7. Mase

    Mase Well-Known Member

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    There's an Infusion Mash Calculator on this site that I plan on using for my first All Grain brew this weekend. To me, the key in water calculations is knowing your Boil off rate so you can hit your target volume from the boil kettle. I plan on using the calculator to determine my initial strike water, then after first runnings I will know how much wort is in my Boil Kettle, and thus how much more I need to get to my target Boil volume. The remaining sparge water will be run until I fill my boil kettle to target preboil volume.
     
  8. Ozarks Mountain Brew

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    after a couple of brews its best to do a real world test a couple of times to get your losses figured out, you can play with your profile settings and when done every recipe will calculate the correct water if needed in the quick water report
     
  9. KevinsKilt

    KevinsKilt New Member

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    I have an amber London ESB that I am going to brew here in a few weeks. I think I figured out where I can improve and hopefully this one will turn out great!
     
  10. Head First

    Head First Well-Known Member

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    To fully understand how your rig works for you the best way to learn it is by repeating recipes. Brew your pale ale at least a couple more times in a row so if something is different it is easier to find what went right or wrong. This advice helped me step up from making beer to making very good beer in short order. Water volumes will be easier to understand and correct if the anticipated end result stays the same.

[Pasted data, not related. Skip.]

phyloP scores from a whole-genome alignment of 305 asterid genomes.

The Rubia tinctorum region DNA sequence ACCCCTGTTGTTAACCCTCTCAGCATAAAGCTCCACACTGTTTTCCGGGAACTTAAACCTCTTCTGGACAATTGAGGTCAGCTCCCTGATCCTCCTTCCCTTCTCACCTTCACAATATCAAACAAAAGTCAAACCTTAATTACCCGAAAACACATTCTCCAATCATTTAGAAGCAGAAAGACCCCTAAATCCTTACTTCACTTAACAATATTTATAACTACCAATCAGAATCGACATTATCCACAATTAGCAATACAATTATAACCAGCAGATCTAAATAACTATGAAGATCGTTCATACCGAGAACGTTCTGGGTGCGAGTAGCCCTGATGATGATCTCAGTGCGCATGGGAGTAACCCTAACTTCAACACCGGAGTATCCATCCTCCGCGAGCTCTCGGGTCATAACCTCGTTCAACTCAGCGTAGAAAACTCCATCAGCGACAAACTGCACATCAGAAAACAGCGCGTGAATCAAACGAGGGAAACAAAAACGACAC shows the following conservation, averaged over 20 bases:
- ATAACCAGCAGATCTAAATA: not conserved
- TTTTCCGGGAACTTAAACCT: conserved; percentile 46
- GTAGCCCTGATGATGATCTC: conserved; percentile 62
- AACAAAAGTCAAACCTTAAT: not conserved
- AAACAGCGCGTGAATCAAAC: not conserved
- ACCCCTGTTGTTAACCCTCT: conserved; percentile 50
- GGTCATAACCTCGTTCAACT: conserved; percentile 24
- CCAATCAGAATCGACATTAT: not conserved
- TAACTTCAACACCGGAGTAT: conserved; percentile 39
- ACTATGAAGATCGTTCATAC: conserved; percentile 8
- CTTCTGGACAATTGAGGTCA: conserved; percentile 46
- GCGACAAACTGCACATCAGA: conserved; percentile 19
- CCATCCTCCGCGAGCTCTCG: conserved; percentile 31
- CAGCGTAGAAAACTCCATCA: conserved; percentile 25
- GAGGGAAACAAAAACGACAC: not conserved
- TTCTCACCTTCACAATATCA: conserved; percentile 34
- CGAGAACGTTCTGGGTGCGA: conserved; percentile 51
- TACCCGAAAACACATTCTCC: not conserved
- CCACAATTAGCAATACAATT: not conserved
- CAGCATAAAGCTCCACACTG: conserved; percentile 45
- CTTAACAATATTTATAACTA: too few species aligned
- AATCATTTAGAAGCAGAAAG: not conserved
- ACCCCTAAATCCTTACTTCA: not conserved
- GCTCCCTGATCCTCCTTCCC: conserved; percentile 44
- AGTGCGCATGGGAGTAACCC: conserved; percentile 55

11. Mark D Pirate

    Mark D Pirate Well-Known Member

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    Single vessel brewing seems quite a lot easier ! lift and drain my bag while running the heat for a boil ...i can even get a few cheeky beers in while i do it
    I ran a test run with just water to learn my boil off rates and deadspace and used default grain absorption losses and managed to hit all my numbers first time out .
    Granted i had been brewing a little while so already had some experience with the calculations
    You'll get it all dialed in Kevin , running same brew a few times isn't bad advice but can get monotonous
     
  12. jeffpn

    jeffpn Well-Known Member

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    In the beginning, I brewed a pale ale kit over and over again because I really liked it. I also brewed other kits occasionally, and recipes from Charlie P.'s book. If you really want to get into the intricacies of brewing, it'd be good to see what little changes do. Or to try for consistency across multiple batches. I'm much more of a casual brewer. I use a simple process that works for me. I may never win any awards, but I like what I brew and my friends do, too!
     
  13. Mark D Pirate

    Mark D Pirate Well-Known Member

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    Nothing wrong with simple Jeff , Awards don't matter much either .
    I will be entering more comps but more for unbiased and educated advice on how to further improve my brews but the gains now will be incremental
     
  14. jeffpn

    jeffpn Well-Known Member

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    To be clear, in 20+ years of brewing, I've never entered a beer into any competition. ;)
     
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  15. Trialben

    Trialben Well-Known Member

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    Well how about that but now I think about it I've been making tea and coffee for a long time and never entered that into a comp either:).